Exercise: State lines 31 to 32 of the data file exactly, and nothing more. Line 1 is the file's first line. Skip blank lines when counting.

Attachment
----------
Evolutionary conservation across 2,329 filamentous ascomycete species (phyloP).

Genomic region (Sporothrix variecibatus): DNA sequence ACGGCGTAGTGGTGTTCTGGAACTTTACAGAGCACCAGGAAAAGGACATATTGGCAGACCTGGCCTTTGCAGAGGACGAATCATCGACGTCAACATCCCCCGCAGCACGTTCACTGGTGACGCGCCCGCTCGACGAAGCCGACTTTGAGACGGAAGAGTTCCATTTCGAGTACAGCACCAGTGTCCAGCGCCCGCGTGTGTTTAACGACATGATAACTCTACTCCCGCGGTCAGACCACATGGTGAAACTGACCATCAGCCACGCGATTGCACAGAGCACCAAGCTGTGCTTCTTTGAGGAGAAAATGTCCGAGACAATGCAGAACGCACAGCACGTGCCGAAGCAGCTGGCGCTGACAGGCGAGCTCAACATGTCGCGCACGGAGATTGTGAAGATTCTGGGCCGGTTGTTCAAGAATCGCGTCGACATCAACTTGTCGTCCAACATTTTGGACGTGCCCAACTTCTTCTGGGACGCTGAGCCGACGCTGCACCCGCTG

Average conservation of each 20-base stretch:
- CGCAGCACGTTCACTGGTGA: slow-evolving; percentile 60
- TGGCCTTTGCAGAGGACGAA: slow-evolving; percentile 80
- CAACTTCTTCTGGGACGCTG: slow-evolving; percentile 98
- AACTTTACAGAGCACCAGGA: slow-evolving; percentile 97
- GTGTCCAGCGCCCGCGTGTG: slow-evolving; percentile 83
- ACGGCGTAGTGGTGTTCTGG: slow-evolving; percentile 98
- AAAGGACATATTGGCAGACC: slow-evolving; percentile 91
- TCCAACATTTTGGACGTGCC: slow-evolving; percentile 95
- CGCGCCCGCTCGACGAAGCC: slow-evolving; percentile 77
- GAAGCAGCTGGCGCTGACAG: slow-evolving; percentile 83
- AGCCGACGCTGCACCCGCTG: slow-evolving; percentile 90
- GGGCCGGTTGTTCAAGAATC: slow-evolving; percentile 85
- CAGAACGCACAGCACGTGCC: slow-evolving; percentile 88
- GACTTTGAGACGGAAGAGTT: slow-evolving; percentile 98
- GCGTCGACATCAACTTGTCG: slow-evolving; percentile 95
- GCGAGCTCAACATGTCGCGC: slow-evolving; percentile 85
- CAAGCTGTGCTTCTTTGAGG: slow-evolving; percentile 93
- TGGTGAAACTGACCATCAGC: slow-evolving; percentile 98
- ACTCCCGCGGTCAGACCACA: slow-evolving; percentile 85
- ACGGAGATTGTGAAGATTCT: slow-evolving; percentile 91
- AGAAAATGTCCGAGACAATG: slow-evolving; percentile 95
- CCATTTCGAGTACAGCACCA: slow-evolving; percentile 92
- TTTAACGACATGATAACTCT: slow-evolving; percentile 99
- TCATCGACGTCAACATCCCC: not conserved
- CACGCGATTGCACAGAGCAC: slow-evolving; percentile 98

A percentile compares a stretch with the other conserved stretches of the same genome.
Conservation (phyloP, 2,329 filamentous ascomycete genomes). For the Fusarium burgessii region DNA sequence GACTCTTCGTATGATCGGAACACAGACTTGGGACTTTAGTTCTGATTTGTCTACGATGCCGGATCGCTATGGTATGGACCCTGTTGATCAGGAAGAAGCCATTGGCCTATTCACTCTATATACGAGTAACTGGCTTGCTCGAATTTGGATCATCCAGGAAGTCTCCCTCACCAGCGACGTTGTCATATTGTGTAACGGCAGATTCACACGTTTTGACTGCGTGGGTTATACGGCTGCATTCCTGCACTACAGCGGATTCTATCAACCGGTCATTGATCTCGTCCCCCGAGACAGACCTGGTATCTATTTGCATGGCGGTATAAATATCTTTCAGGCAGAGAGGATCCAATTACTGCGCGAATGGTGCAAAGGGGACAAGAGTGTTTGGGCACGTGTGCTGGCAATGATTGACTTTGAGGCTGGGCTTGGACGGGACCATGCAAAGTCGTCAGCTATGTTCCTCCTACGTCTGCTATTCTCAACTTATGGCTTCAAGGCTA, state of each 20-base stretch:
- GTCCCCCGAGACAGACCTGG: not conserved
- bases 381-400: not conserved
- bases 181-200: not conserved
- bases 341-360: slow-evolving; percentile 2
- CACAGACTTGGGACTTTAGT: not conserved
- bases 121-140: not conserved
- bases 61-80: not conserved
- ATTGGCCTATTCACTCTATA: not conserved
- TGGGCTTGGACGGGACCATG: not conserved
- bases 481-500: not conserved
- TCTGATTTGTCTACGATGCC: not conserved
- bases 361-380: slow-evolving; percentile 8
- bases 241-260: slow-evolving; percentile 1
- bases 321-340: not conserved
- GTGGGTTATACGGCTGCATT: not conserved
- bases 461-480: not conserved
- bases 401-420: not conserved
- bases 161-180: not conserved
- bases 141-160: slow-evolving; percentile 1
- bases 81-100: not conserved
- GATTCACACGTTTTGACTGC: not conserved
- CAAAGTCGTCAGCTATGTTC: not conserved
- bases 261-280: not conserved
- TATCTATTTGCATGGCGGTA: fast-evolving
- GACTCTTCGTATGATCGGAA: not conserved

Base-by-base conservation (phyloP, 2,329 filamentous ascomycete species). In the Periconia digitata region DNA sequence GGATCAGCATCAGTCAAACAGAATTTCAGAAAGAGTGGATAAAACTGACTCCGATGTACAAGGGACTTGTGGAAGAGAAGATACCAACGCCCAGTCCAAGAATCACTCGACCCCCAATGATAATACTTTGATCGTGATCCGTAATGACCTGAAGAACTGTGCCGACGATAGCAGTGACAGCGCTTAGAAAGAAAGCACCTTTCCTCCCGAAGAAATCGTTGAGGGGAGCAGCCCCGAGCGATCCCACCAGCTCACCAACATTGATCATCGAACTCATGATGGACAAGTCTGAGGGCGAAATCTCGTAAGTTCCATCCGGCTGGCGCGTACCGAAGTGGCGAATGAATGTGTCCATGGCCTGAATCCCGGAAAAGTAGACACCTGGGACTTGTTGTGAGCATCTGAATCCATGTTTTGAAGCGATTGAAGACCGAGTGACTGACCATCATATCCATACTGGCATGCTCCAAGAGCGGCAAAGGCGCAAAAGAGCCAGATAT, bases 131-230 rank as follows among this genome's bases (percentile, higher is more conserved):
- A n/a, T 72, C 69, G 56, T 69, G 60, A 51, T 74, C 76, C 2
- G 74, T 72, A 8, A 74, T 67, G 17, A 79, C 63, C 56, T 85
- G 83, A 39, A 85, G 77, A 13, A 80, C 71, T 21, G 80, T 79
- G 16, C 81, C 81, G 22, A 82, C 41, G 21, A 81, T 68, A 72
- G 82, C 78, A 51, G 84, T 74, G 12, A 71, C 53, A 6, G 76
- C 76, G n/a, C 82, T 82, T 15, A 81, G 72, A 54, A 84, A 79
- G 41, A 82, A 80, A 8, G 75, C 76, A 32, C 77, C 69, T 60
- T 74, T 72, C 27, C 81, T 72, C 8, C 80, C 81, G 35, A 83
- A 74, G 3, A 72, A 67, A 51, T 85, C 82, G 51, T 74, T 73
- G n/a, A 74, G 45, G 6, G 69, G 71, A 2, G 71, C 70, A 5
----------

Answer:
- GTCCCCCGAGACAGACCTGG: not conserved
- bases 381-400: not conserved